theoretical genetics

The Theories


In 1868 Charles Darwin proposed Pangenesis, a developmental theory of heredity. He suggested that all cells in an organism are capable of shedding minute particles he called gemmules, which are able to circulate throughout the body and finally congregate in the gonads. These particles are then transmitted to the next generation and are responsible for the transmission of characteristics from parent to offspring. If any cells of the parent undergo changes as a result of environmental change, they will consequently transmit modified gemmules to their offspring. Soon after Darwin's pangenetic theory was published, Francis Galton designed a series of blood transfusion experiments on differently pigmented rabbits to test its validity. He found no evidence in support of the existence of Darwin's gemmules and the concept of Pangenesis was largely abandoned.


In the science of genetics, epigenetics is the study of cellular and physiological phenotypic trait variations that result from external or environmental factors that switch genes on and off and affect how cells express genes. Hence, epigenetic research seeks to describe dynamic alterations in the transcriptional potential of a cell. These alterations may or may not be heritable, although the use of the term epigenetic to describe processes that are not heritable is controversial. Unlike genetics based on changes to the DNA sequence (the genotype), the changes in gene expression or cellular phenotype of epigenetics have other causes, thus use of the prefix epi- (Greek: επί- over, outside of, around).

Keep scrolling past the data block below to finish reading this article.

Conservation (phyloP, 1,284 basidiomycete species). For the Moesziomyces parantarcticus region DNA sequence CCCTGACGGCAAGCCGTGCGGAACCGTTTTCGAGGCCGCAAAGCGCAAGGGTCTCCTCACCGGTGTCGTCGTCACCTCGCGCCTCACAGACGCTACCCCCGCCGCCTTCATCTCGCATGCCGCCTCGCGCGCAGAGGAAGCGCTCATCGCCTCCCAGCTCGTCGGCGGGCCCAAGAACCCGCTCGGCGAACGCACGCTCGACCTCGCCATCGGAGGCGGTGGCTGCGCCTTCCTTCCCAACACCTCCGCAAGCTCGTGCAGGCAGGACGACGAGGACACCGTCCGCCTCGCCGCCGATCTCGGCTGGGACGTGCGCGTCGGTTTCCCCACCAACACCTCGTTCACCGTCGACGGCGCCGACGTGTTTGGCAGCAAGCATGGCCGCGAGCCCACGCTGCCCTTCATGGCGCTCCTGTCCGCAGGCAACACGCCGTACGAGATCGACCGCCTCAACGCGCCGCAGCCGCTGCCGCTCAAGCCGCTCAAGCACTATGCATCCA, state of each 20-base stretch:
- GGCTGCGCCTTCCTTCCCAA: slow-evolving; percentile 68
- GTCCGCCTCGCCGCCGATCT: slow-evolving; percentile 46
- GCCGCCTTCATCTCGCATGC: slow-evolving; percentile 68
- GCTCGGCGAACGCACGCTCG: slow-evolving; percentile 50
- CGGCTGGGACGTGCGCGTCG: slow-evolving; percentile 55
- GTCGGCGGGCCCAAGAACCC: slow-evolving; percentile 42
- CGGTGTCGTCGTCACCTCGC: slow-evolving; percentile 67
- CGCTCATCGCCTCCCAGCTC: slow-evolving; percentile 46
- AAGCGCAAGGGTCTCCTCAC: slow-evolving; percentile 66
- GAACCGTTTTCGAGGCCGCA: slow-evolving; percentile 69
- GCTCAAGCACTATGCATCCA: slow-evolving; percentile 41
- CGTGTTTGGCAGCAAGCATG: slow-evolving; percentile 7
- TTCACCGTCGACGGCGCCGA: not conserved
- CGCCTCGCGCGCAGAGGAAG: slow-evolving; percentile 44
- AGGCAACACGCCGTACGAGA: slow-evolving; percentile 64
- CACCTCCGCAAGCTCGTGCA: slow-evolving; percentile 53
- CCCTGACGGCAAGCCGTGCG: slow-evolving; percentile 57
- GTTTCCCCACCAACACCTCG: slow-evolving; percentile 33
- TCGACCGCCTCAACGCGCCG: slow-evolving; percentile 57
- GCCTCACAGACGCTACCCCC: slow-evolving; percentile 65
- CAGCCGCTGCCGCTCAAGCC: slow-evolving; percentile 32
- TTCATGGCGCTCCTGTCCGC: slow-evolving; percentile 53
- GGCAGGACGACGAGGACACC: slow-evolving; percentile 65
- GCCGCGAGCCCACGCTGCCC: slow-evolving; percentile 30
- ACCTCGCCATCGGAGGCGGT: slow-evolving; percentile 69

Vitalism is a theory that the characteristics and behaviors of life forms are expressed by a “vital force” and not biophysical means. Vitalism has a long history in medical philosophies – and it has ties to the four humors. It is sometimes referred to as a “life spark” and even as the soul. In the Eastern traditions it is essentially the same thing as “qi” or “chi”, which is heavily tied in to oriental medicinal methods.

A work in progress, To be continued...